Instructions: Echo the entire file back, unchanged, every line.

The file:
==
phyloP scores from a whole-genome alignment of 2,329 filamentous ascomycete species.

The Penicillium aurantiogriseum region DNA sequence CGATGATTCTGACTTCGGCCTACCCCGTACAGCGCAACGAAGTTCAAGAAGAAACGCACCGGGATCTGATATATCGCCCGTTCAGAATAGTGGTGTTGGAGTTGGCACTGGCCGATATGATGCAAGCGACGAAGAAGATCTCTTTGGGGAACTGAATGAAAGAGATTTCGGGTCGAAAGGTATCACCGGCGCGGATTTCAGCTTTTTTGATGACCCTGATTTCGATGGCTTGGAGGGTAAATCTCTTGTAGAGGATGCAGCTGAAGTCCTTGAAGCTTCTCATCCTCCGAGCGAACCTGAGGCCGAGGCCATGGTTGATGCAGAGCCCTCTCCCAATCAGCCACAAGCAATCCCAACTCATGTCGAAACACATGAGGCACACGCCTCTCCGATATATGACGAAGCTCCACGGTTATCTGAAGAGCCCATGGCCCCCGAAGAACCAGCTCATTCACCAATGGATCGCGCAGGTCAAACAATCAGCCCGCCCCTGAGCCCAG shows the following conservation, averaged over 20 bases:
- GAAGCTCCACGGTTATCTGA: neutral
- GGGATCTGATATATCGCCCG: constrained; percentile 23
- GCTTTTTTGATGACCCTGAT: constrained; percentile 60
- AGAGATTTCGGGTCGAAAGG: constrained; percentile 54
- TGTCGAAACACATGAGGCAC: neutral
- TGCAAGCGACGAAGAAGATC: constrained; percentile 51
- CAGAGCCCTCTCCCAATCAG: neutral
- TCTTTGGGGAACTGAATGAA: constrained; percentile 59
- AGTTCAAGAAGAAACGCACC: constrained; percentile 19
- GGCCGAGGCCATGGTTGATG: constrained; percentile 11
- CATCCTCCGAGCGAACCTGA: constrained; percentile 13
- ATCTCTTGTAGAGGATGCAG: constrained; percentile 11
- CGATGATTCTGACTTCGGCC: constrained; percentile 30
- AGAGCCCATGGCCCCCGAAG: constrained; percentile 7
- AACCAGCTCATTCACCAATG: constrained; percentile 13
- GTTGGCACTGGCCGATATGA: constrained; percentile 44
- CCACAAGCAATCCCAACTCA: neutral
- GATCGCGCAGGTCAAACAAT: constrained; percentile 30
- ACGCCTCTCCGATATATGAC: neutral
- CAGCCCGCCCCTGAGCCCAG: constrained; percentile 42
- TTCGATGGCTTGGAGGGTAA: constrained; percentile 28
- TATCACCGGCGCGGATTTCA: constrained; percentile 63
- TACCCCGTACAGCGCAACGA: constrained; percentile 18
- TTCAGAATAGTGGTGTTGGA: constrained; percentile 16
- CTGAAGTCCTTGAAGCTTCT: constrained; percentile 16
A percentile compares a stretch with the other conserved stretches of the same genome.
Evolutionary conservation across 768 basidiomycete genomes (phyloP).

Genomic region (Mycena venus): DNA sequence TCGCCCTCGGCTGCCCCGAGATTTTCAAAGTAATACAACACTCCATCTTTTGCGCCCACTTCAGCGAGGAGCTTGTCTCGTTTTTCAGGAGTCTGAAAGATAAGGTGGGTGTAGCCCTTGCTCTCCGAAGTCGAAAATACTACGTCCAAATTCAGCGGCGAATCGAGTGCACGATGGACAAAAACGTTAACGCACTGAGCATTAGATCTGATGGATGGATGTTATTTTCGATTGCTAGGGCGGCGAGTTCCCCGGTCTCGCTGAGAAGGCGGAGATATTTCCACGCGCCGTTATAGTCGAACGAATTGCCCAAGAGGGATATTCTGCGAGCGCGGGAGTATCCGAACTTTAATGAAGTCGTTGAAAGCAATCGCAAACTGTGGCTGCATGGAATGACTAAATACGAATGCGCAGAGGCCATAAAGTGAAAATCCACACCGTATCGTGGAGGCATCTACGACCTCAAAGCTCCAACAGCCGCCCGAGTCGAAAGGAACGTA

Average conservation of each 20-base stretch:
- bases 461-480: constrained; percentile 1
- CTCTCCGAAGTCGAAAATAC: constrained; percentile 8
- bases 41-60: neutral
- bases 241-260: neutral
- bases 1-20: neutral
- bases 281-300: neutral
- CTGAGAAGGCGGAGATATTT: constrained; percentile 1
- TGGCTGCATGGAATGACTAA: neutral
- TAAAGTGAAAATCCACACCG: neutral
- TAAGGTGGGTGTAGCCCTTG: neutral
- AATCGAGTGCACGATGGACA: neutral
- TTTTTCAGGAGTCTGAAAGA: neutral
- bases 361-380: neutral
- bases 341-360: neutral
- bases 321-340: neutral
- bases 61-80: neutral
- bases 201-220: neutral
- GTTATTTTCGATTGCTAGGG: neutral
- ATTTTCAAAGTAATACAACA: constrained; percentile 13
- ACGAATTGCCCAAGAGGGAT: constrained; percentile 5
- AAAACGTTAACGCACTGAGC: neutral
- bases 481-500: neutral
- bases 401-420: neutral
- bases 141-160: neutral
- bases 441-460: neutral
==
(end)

phyloP scores from a whole-genome alignment of 2,329 filamentous ascomycete species.

The Penicillium aurantiogriseum region DNA sequence CGATGATTCTGACTTCGGCCTACCCCGTACAGCGCAACGAAGTTCAAGAAGAAACGCACCGGGATCTGATATATCGCCCGTTCAGAATAGTGGTGTTGGAGTTGGCACTGGCCGATATGATGCAAGCGACGAAGAAGATCTCTTTGGGGAACTGAATGAAAGAGATTTCGGGTCGAAAGGTATCACCGGCGCGGATTTCAGCTTTTTTGATGACCCTGATTTCGATGGCTTGGAGGGTAAATCTCTTGTAGAGGATGCAGCTGAAGTCCTTGAAGCTTCTCATCCTCCGAGCGAACCTGAGGCCGAGGCCATGGTTGATGCAGAGCCCTCTCCCAATCAGCCACAAGCAATCCCAACTCATGTCGAAACACATGAGGCACACGCCTCTCCGATATATGACGAAGCTCCACGGTTATCTGAAGAGCCCATGGCCCCCGAAGAACCAGCTCATTCACCAATGGATCGCGCAGGTCAAACAATCAGCCCGCCCCTGAGCCCAG shows the following conservation, averaged over 20 bases:
- GAAGCTCCACGGTTATCTGA: neutral
- GGGATCTGATATATCGCCCG: constrained; percentile 23
- GCTTTTTTGATGACCCTGAT: constrained; percentile 60
- AGAGATTTCGGGTCGAAAGG: constrained; percentile 54
- TGTCGAAACACATGAGGCAC: neutral
- TGCAAGCGACGAAGAAGATC: constrained; percentile 51
- CAGAGCCCTCTCCCAATCAG: neutral
- TCTTTGGGGAACTGAATGAA: constrained; percentile 59
- AGTTCAAGAAGAAACGCACC: constrained; percentile 19
- GGCCGAGGCCATGGTTGATG: constrained; percentile 11
- CATCCTCCGAGCGAACCTGA: constrained; percentile 13
- ATCTCTTGTAGAGGATGCAG: constrained; percentile 11
- CGATGATTCTGACTTCGGCC: constrained; percentile 30
- AGAGCCCATGGCCCCCGAAG: constrained; percentile 7
- AACCAGCTCATTCACCAATG: constrained; percentile 13
- GTTGGCACTGGCCGATATGA: constrained; percentile 44
- CCACAAGCAATCCCAACTCA: neutral
- GATCGCGCAGGTCAAACAAT: constrained; percentile 30
- ACGCCTCTCCGATATATGAC: neutral
- CAGCCCGCCCCTGAGCCCAG: constrained; percentile 42
- TTCGATGGCTTGGAGGGTAA: constrained; percentile 28
- TATCACCGGCGCGGATTTCA: constrained; percentile 63
- TACCCCGTACAGCGCAACGA: constrained; percentile 18
- TTCAGAATAGTGGTGTTGGA: constrained; percentile 16
- CTGAAGTCCTTGAAGCTTCT: constrained; percentile 16
A percentile compares a stretch with the other conserved stretches of the same genome.
Evolutionary conservation across 768 basidiomycete genomes (phyloP).

Genomic region (Mycena venus): DNA sequence TCGCCCTCGGCTGCCCCGAGATTTTCAAAGTAATACAACACTCCATCTTTTGCGCCCACTTCAGCGAGGAGCTTGTCTCGTTTTTCAGGAGTCTGAAAGATAAGGTGGGTGTAGCCCTTGCTCTCCGAAGTCGAAAATACTACGTCCAAATTCAGCGGCGAATCGAGTGCACGATGGACAAAAACGTTAACGCACTGAGCATTAGATCTGATGGATGGATGTTATTTTCGATTGCTAGGGCGGCGAGTTCCCCGGTCTCGCTGAGAAGGCGGAGATATTTCCACGCGCCGTTATAGTCGAACGAATTGCCCAAGAGGGATATTCTGCGAGCGCGGGAGTATCCGAACTTTAATGAAGTCGTTGAAAGCAATCGCAAACTGTGGCTGCATGGAATGACTAAATACGAATGCGCAGAGGCCATAAAGTGAAAATCCACACCGTATCGTGGAGGCATCTACGACCTCAAAGCTCCAACAGCCGCCCGAGTCGAAAGGAACGTA

Average conservation of each 20-base stretch:
- bases 461-480: constrained; percentile 1
- CTCTCCGAAGTCGAAAATAC: constrained; percentile 8
- bases 41-60: neutral
- bases 241-260: neutral
- bases 1-20: neutral
- bases 281-300: neutral
- CTGAGAAGGCGGAGATATTT: constrained; percentile 1
- TGGCTGCATGGAATGACTAA: neutral
- TAAAGTGAAAATCCACACCG: neutral
- TAAGGTGGGTGTAGCCCTTG: neutral
- AATCGAGTGCACGATGGACA: neutral
- TTTTTCAGGAGTCTGAAAGA: neutral
- bases 361-380: neutral
- bases 341-360: neutral
- bases 321-340: neutral
- bases 61-80: neutral
- bases 201-220: neutral
- GTTATTTTCGATTGCTAGGG: neutral
- ATTTTCAAAGTAATACAACA: constrained; percentile 13
- ACGAATTGCCCAAGAGGGAT: constrained; percentile 5
- AAAACGTTAACGCACTGAGC: neutral
- bases 481-500: neutral
- bases 401-420: neutral
- bases 141-160: neutral
- bases 441-460: neutral